Kroger Employees Against Key Retailing
As an employee of a Kroger-owned grocery affiliate, I wish to register and record my disgust at the program known as Key Retailing. For those who are not familiar with the term, Key Retailing refers to a suite of schemas and procedures utilized by Kroger to measure, standardize, and control every aspect of the grocery retailing business. In theory (and this was perhaps the intent of its designers) it is somewhat similar to the “Six Sigma” strategy employed by manufacturers to reduce the number of defective products they produced. In practice, however, it is little more than a system of inapposite regulations and totalitarian control which interferes with, rather than assists, the necessary operations of a grocery store.
It will not be possible in this short petition to set forth even a comprehensive account, let alone a comprehensive critique, of Key Retailing. Suffice it to say, though, that the system is very granular and untrue to life, entirely unsuited to the raucous ebb and flow of a busy grocery store; and furthermore, that it redounds to the ineffectiveness of employees and reduces their ability to serve their customers with genuine personality and human warmth.
For example, the cashier who checks out your groceries is doing her job in a technologically-enhanced fishbowl. She is being watched by head clerks, by cameras, by the computer in the very check stand she is working at. At every moment her performance is being evaluated according to half a dozen parameters with respect to its efficiency and conformity to the Kroger way. Her scores are then posted in a public location, and should they fall below a certain number she will be liable to reprimand.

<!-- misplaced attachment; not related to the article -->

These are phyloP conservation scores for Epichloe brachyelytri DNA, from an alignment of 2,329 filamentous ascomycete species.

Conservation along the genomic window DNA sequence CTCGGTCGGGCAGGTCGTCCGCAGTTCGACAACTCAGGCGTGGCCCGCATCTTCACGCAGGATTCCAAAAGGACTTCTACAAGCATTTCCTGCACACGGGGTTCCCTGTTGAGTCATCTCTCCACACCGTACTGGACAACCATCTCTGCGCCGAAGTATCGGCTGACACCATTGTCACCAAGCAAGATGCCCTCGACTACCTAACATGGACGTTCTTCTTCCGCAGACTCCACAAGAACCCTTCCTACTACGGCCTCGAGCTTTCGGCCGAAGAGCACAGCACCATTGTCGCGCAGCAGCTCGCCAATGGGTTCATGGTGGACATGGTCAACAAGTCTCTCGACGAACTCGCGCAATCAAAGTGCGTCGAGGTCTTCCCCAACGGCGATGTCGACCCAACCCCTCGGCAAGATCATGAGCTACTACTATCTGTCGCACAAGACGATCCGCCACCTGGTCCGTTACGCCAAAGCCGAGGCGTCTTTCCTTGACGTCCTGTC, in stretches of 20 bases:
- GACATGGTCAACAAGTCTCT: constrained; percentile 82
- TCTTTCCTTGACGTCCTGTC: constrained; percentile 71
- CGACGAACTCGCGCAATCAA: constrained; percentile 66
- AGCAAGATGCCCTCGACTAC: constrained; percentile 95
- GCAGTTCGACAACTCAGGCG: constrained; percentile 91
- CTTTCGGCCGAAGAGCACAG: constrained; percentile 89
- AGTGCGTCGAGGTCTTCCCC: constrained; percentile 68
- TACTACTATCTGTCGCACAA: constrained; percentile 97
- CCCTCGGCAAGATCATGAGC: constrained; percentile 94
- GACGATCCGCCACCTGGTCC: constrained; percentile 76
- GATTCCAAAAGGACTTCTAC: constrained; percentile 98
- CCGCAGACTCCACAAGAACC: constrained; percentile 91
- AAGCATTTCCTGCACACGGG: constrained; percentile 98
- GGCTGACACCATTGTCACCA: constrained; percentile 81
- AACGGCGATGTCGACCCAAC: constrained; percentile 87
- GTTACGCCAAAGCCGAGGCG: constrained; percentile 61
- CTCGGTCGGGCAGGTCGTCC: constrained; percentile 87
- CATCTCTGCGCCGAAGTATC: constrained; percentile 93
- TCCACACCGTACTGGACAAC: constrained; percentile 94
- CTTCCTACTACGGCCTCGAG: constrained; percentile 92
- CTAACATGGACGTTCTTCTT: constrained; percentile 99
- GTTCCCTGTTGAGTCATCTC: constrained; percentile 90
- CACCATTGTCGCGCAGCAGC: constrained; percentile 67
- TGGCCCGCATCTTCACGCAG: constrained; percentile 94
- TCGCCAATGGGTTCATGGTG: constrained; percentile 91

The merchandising of product is another example. Every inch of shelf space, every inch of floor space, every region of the grocery back room, is precisely mapped out by the corporate office and assigned to hold a certain amount of a specified item. This results in at least two problems which, over the long term, will prove fatal to any retailer who adopts these procedures. In the first place, the merchandise is too fluid to be subject to such rigidity: old items are discontinued and new ones are introduced almost continuously; the shelf allocations and even the very availability of many products are subject to large seasonal and logistical swings; and there is no method by which the sales of a particular item can be accurately forecast, despite the best efforts of the system to do so. The corporate mapping efforts are unable to keep up with the pace of change, and as result errors build up within the system.
The second problem, which is a derivative of the first, is that store managers and department managers are usually not interested in dealing with such problems as inevitably arise. Their role has been reduced from one of actual “management” (understood as personal initiative and responsibility) to that of a Kroger Clone whose only task is to implement the protocols dictated by the corporate branch. Such an environment conduces to the rise of a managerial class whose chief attribute is the ability to play politics and shine the company brass, but who possesses little competence when it comes to actually running a store.
The net effect of Key Retailing is that the few good employees (the ones who actually care about the business and have some sense of how things need to get done) are busied with ever more work, since they not only must get their old jobs done according to the rules of natural law and reality, but also must bustle around to create the appearance that the stupid Key Retailing rules have been followed. Meanwhile the parasitical management persecutes them and lives off the fruits of their labors.
In sum, when one considers Key Retailing in all its aspects--as a system of totalitarian control, as an apersonal substitute for personal skill and responsibility, as a planned economy, as the reign of a crony class—one is forced to the conclusion that it is simply Marxism under another name. That’s right: Marxism is alive and well at Kroger headquarters, and if it is allowed to continue it will destroy the company that so many of us have worked hard for and depend upon.
I invite all concerned persons to sign this petition; and if you are a Kroger employee, please include your own tales of the devastating effects of Key Retailing. The world needs to hear our voices. Let the change begin with us.